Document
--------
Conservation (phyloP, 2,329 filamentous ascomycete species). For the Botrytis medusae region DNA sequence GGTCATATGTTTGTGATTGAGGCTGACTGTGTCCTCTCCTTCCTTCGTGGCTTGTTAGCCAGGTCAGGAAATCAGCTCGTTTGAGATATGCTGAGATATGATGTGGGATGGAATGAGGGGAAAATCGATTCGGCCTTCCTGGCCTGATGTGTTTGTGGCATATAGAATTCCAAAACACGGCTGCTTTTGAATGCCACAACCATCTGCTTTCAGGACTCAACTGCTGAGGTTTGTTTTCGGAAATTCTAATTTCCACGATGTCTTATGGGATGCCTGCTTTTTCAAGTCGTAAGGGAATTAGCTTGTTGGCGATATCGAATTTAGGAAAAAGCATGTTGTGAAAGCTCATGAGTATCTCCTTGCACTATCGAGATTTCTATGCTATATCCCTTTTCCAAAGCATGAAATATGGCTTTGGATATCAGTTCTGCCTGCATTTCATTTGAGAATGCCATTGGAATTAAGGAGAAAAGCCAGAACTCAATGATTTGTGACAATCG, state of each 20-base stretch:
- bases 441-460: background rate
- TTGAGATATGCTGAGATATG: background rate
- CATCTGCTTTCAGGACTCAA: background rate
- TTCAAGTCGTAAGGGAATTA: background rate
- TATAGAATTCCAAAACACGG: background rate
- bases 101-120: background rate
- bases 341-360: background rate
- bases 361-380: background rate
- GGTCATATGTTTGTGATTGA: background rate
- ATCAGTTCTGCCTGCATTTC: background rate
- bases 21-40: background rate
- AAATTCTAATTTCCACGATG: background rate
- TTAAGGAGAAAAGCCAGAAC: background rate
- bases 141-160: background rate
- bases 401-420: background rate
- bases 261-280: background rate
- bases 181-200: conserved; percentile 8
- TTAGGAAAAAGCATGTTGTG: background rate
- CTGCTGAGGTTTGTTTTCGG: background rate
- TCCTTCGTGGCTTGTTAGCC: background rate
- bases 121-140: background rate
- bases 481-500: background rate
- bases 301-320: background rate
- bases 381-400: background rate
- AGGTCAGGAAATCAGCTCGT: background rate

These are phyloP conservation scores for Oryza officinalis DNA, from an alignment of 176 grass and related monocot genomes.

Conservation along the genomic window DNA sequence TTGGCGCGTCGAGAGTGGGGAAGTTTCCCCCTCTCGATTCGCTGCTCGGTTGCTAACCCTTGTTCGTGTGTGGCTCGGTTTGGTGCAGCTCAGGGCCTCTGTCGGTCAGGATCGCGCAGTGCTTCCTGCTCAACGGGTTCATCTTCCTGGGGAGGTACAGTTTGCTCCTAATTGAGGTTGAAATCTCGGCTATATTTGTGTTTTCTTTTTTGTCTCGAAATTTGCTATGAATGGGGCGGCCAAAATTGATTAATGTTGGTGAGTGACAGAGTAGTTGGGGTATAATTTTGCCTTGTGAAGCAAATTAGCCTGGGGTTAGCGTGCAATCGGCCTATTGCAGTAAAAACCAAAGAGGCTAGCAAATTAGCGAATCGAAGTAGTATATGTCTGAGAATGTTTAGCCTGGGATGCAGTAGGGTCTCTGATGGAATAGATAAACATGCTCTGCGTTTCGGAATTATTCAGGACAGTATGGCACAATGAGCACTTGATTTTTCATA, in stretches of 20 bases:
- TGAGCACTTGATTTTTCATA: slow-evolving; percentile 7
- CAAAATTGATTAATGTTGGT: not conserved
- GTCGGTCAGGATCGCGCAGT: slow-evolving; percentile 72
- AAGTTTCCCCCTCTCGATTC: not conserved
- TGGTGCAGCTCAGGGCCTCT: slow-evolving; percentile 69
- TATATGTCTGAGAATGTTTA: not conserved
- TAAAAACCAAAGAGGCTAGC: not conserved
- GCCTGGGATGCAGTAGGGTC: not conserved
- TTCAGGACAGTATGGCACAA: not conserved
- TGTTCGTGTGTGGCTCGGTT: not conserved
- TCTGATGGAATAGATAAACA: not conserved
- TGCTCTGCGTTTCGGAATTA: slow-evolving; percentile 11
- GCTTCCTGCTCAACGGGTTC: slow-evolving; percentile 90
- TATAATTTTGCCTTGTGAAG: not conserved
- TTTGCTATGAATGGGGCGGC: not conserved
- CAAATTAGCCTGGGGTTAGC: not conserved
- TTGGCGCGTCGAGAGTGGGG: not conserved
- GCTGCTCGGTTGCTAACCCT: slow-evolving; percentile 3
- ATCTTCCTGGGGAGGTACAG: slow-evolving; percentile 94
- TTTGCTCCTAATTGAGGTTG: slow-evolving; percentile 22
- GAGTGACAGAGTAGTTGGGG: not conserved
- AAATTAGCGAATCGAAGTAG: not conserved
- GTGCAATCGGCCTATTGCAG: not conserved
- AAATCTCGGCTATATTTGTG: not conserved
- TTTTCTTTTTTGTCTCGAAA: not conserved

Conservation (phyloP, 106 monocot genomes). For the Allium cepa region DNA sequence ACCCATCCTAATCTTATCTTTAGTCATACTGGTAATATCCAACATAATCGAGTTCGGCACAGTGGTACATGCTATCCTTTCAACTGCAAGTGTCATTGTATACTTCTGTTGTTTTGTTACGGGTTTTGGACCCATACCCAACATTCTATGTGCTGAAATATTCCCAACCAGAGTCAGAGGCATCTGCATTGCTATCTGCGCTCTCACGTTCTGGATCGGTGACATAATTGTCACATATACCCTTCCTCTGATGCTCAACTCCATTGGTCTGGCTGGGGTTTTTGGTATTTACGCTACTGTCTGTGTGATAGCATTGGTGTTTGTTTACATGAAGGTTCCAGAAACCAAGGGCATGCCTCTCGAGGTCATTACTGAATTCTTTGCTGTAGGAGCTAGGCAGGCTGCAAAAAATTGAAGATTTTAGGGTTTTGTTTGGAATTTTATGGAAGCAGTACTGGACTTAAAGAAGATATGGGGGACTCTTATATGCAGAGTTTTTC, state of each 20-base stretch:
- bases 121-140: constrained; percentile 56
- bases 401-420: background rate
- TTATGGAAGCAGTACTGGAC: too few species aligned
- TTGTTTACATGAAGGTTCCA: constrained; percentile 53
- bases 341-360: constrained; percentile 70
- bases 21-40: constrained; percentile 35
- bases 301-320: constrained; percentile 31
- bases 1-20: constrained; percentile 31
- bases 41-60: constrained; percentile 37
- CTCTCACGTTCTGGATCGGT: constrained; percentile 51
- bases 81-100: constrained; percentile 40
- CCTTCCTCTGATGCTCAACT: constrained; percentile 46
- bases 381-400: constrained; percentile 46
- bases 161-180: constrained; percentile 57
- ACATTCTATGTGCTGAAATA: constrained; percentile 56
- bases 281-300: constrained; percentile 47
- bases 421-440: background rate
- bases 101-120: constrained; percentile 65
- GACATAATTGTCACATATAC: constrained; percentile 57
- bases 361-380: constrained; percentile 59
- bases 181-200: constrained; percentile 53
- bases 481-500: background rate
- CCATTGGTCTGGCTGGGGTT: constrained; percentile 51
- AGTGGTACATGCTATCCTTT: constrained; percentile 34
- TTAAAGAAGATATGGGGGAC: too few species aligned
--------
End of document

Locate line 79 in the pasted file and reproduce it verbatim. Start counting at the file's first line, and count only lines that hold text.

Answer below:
- TTAAAGAAGATATGGGGGAC: too few species aligned